America: Imagine a World without Her Quote 12 – About Slavery

Many progressives hold, with Douglass, that slavery is America’s “original sin,” and that the Founders are guilty because they allowed it.

From the dawn of mankind, every culture has had slavery. There was slavery in ancient Greece and Rome, in China, in Africa, and in India. American Indians had slaves long before Columbus arrived. What is uniquely Western is not slavery but the abolition of slavery. “No civilization once dependent on slavery has ever been able to eradicate it,” historian J. M. Roberts writes, “except the Western.”

in 1830 there were 3,500 American black slave-owners who collectively owned more than ten thousand black slaves.

When the Civil War broke out, most black slave-owners like Ellison joined their white counterparts in supporting the Confederacy.

Slavery became controversial for one reason: the influence of Christianity.

Slavery was widespread during the Roman Empire which lasted until the fifth century. This was the period of pre-Christian Rome. Then slavery disappeared in Europe between the fifth century and the tenth century.

It is a fact of great significance that only in the West—the region of the world officially known as Christendom—did anti-slavery movements arise. There is no history of an anti-slavery movement outside the West.

Even the atheists admit that the anti-slavery movements in England and America were led by Christians.

Christ’s golden rule: do unto others as you would have them do unto you.

Lincoln’s understanding of slavery was built on two principles: the principle of self-ownership and the principle of consent.

We own ourselves, so therefore we own our own labor and have a right to pursue happiness for ourselves. The means we employ is consent. We agree to sell our labor for a price that we agree upon, and we agree to be ruled by leaders whom we elect by our own free choice. In a representative democracy, consent takes the form of majority rule. In a free market, consent takes the form of agreement to work for a price, or contracts consented to by the parties involved. Without consent, there is tyranny. Slavery is wrong not because the work is hard and humiliating—immigrants in the North were doing work no less hard or humiliating—nor is it wrong because the slaves are not paid for their labor. I might agree to work for you and not be paid; this does not make me a slave. Slavery is wrong because the slave has not consented to the terms of employment. Against his will, he is made to work for free.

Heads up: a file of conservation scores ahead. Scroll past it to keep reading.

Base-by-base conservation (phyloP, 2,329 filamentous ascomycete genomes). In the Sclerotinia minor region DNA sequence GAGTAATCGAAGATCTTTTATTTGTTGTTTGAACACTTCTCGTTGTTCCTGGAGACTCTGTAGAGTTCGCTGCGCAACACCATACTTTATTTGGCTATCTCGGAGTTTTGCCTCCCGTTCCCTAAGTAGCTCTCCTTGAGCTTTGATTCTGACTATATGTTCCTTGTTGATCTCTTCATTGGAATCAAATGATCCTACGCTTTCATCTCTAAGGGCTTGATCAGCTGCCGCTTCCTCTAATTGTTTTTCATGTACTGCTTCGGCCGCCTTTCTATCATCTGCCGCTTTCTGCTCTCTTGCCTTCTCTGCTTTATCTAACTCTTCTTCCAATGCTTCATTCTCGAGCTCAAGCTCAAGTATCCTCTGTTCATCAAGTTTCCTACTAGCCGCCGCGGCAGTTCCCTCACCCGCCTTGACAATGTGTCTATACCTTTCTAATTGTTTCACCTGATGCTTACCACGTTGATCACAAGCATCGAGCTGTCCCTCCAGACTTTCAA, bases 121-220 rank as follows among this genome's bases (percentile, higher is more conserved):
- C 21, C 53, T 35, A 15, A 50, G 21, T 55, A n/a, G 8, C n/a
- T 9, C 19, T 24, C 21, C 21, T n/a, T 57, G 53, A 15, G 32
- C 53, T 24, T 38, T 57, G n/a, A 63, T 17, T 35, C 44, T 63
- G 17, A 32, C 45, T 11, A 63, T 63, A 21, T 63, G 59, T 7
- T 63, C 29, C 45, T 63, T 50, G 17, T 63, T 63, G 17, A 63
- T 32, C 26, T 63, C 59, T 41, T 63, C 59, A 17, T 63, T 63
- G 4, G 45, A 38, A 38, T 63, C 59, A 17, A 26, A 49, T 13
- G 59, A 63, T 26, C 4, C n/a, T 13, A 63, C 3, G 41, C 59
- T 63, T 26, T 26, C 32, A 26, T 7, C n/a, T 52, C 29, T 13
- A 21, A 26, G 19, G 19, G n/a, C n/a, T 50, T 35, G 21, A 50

If Jefferson and the Founders knew that all men are created equal, why not outlaw slavery from the outset? The simple answer is that had they done so, there would never have been a union. Historian Eugene Genovese states the obvious, “If the Constitution had not recognized slavery, the Southern states would never have entered the union.”

So the choice facing the Founders in Philadelphia was not whether to have slavery or not. Rather, it was whether to have a union that temporarily tolerated slavery, or to have no union at all. The continent of North America might then have become an amalgam of smaller nations—vulnerable to the depredations of foreign empires—and slavery might have continued longer than it actually did.

the best anti-slavery program is not support for the grandest impractical scheme but rather “is that which deals the deadliest blow upon slavery that can be given at a particular time.”

It took a Civil War to destroy slavery, and some six hundred thousand whites were killed in that war, “one life for every six slaves freed,” historian C. Vann Woodward reminds us.

the slaves are dead and their descendants—this will be a hard pill for progressives to swallow—are better off as a consequence of their ancestors being hauled from Africa to America.

In the early 1970s Muhammad Ali fought for the heavyweight title against George Foreman. The fight was held in the African nation of Zaire; it was insensitively called the “rumble in the jungle.” Ali won the fight, and upon returning to the United States, he was asked by a reporter, “Champ, what did you think of Africa?” Ali replied, “Thank God my granddaddy got on that boat!”

Segregation therefore, represented a triumph of government regulation over the free market.

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